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5 Ways to Combat Restaurant Manager Burnout

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Jenny Day
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The Great Resignation has our entire industry worried about attracting and retaining enough quality restaurant employees to keep our doors open. A key finding in the National Restaurant Association’s 2022 State of the Industry report is that 9 of 10 restaurant operators said that being understaffed is having a significant or moderate impact on their restaurant’s ability to grow and succeed.

In the same report, a majority of restaurant operators said they expect the restaurant staffing shortage to extend into at least 2023. This unfortunately means that many leaders are now struggling with restaurant manager retention due to burnout by working tirelessly to fill the staffing gaps caused by employee turnover.

Whether you are the front of house, back of house, bar, or general manager you have most likely had bouts of job burnout. The physical symptoms and emotional exhaustion not only cause increased manager turnover, but they can also lead to serious long term medical conditions. 

If you are experiencing burnout, below are 5 important skills that got you into your restaurant leadership position to begin with but may have faded over the last few years in the wake of the pandemic.

Dedication. This may be the most important factor, because without a true passion and commitment for the industry, you simply will not be driven to put in the time and energy necessary to succeed. No one else can have that passion for you.

When you feel your passion start to fade, take a step back and remember why you are here. Look beyond the daily tasks and remember the big picture. Your daily duties may include creating schedules, counting inventory, and entering invoices, but that does not define you.

You are a restauranteur. You create the food, drinks, and special environment where people gather with family, friends, and colleagues to enjoy themselves and make memories.

Resourcefulness. Restaurant owners always need to be at the top of their game. This is a highly competitive market with extremely low margins. You need to be able to think on your feet. If something is not working, it needs to be fixed quickly and wisely. Whether it be your menu prices, your catering hours, how to beat the new competitor down the street, or even the temperature in your walk-in cooler until the repair gets there; you always need to be ready to problem solve.

When you start to feel that you are fighting a never-ending battle of putting out fires, it may be time to rethink your processes. Are you operating a certain way just because “that’s how it is done here”, or because that is how you were trained when you started? Is there a smarter way of doing certain things?

So many restaurant processes are automated now. Whether it’s accounting, scheduling, or inventory, there are faster and easier ways to do things at affordable costs. Start with the biggest consumer of your time and energy and begin to research your options.

Endurance. Restaurant managers put in a lot of hours – sometimes 12 or more a day. How many times have you promised your child that you will be at tonight’s soccer game but were absent or late due to the latest fire? Owning a restaurant is more of a lifestyle than a job – be ready for some long days and sleepless nights.

When you are just exhausted and ready to get off the hamster wheel but don’t know how, things can look pretty bleak. It may be time to get some rest and recharge. You may think that you can’t afford to be away from your business, but can you afford not to?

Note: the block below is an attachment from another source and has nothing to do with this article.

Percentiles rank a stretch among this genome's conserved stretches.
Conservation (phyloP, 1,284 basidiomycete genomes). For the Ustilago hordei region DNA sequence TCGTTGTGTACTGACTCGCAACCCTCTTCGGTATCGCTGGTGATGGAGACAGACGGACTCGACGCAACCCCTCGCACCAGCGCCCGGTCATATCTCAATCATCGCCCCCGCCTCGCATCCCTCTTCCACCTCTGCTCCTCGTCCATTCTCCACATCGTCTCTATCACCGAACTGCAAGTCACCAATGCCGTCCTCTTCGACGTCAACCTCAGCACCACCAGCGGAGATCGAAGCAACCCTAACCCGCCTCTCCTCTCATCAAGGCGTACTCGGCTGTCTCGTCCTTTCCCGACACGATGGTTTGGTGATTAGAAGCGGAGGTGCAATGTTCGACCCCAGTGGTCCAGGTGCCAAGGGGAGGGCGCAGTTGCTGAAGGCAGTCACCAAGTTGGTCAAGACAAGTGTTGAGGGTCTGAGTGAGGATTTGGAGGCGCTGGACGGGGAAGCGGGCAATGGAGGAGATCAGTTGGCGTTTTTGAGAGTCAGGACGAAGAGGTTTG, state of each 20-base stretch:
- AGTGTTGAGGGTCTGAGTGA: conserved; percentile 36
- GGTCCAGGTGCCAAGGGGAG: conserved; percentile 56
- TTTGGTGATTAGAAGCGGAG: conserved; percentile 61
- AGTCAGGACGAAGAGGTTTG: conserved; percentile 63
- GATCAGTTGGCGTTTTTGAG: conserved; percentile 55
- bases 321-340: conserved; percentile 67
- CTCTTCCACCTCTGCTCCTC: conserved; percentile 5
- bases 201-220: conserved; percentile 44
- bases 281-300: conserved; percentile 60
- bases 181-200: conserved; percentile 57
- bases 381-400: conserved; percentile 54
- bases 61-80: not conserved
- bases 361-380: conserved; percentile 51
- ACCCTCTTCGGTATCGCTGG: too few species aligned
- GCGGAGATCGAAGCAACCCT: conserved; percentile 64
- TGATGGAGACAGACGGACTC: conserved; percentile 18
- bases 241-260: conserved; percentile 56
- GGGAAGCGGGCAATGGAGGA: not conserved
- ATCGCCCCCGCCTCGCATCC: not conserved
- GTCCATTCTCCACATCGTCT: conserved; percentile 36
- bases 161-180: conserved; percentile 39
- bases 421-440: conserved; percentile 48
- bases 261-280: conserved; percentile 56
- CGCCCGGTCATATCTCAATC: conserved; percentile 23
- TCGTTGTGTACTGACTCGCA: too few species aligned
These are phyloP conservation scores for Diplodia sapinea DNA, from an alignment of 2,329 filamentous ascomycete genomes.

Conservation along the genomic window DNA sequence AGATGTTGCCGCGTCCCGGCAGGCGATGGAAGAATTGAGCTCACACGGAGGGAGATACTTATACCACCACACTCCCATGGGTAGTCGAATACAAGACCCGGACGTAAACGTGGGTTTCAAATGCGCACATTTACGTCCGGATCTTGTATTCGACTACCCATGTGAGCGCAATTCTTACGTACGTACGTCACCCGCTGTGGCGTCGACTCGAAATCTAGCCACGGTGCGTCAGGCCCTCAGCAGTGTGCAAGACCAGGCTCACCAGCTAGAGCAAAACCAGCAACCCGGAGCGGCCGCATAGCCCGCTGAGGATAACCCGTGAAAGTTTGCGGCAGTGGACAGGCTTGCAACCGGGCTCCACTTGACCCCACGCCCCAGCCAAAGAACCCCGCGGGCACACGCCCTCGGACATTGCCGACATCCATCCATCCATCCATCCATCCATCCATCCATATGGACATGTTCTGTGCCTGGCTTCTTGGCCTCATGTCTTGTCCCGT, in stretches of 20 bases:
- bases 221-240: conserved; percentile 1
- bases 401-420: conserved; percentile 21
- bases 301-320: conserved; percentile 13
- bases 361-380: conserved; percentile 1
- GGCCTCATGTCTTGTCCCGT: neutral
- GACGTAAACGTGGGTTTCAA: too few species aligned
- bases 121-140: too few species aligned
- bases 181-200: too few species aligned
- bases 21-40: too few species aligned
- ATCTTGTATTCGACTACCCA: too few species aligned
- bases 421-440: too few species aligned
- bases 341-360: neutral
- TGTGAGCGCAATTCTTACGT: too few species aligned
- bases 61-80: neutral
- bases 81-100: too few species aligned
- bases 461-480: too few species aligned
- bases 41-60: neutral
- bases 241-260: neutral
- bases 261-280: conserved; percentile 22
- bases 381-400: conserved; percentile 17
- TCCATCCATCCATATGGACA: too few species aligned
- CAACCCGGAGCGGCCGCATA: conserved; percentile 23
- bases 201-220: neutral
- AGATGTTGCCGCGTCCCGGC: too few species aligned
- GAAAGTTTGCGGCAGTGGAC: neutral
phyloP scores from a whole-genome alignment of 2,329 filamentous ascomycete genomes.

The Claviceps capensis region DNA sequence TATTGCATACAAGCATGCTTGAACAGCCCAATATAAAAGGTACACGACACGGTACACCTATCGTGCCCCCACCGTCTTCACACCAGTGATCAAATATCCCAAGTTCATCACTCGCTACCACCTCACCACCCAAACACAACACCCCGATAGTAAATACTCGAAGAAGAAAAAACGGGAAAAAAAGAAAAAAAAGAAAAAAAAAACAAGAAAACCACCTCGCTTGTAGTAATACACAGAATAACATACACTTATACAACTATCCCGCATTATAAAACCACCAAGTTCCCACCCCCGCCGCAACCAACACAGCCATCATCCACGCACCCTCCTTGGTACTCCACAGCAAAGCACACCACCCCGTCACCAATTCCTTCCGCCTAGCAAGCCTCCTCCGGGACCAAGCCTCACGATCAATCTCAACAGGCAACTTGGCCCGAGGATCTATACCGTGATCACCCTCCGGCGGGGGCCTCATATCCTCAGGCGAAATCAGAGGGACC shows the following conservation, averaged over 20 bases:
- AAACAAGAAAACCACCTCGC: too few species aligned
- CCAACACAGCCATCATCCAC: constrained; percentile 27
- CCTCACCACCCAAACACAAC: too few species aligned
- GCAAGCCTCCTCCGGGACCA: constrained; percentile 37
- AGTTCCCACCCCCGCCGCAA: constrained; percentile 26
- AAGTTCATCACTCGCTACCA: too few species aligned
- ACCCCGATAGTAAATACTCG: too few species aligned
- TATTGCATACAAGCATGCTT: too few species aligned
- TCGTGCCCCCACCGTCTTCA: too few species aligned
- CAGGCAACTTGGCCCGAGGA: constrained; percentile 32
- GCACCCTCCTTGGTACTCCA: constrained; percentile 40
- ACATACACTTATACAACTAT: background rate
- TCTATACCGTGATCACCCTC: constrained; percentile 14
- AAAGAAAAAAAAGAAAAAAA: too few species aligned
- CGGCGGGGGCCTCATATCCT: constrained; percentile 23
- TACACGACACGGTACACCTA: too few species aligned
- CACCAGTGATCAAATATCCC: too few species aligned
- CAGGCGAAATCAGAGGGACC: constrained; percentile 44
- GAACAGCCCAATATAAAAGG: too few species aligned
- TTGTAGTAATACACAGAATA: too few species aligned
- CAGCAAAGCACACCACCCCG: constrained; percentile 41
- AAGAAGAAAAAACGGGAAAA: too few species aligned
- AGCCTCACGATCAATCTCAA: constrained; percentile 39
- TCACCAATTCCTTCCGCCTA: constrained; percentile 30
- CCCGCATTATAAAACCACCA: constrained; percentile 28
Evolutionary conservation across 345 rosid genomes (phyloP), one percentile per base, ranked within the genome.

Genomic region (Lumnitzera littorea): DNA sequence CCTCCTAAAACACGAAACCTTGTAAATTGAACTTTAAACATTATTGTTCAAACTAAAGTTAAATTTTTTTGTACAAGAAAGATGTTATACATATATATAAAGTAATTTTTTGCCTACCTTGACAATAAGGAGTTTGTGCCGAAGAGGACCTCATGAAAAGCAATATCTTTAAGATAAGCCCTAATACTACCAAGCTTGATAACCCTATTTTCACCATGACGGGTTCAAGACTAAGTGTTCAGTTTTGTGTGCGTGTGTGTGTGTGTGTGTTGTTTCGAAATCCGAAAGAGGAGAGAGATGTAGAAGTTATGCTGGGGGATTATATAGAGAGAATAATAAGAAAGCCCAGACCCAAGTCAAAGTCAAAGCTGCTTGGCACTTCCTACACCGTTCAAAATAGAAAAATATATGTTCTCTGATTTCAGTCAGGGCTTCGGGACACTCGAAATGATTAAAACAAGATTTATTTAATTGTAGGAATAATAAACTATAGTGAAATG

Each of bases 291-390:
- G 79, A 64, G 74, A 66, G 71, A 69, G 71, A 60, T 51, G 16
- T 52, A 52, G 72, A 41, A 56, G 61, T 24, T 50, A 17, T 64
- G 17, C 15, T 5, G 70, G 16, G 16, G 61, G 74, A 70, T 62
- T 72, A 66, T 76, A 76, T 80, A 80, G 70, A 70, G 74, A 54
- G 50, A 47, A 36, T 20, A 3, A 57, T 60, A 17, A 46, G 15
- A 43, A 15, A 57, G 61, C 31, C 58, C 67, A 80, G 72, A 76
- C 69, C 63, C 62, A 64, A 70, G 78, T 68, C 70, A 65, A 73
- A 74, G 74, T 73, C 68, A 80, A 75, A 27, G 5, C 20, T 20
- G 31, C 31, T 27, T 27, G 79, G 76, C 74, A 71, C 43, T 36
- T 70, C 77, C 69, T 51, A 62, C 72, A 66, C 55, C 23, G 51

The restaurant will not crumble if you decide you need to sleep a full eight hours tonight. If you feel that you are crumbling inside, those repercussions on your business are far greater than being behind a day on paperwork.

Delegation. Even if you put in 12-15 hour days, there will always be more to be done. You need to delegate to survive. When you just can’t make time to do everything that needs to get done in a day, it may be time to reprioritize your personal life.

Yes, the restaurant needs you, but you also need a life outside the restaurant. Start small by writing down your obligations for the week then prioritize them. A manager or key employee can enter those invoices for you, but they can’t go to your child’s soccer game for you. And the joy that you get from doing the things that you once loved will reenergize you in both your personal and professional life.

Communication. Good communication skills are important for your retention strategy in the hospitality industry. Your employees need to understand your vision and exactly what is expected from them each day to get there. A good communicator is charismatic and will lead employees, not push them.

When you have reached a point where you feel that you are not getting what you need from your employees, it may be time to reexamine your communications skills (especially when you are frustrated).

For example, are you telling your employees over and over to make sure that they have completed their side work before clocking out, yet it continues to be an issue? Be sure that you communicate these important issues calmly and clearly through multiple channels. Bring it up in every pre-shift meeting, mention it personally to employees during slow times, and post a written reminder that they will see when they go to clock out. Employees will quickly recognize what is non-negotiable.

The current employee shortage has created the need for innovative technologies in our industry more than ever. That’s where Restaurant365 can help. Our back-office management solutions cover accountingpayrollschedulinginventorymanager logbook, and more to give you the insights and intelligence boost your bottom line while reducing your workload.

Schedule a free demo of Restaurant365 today.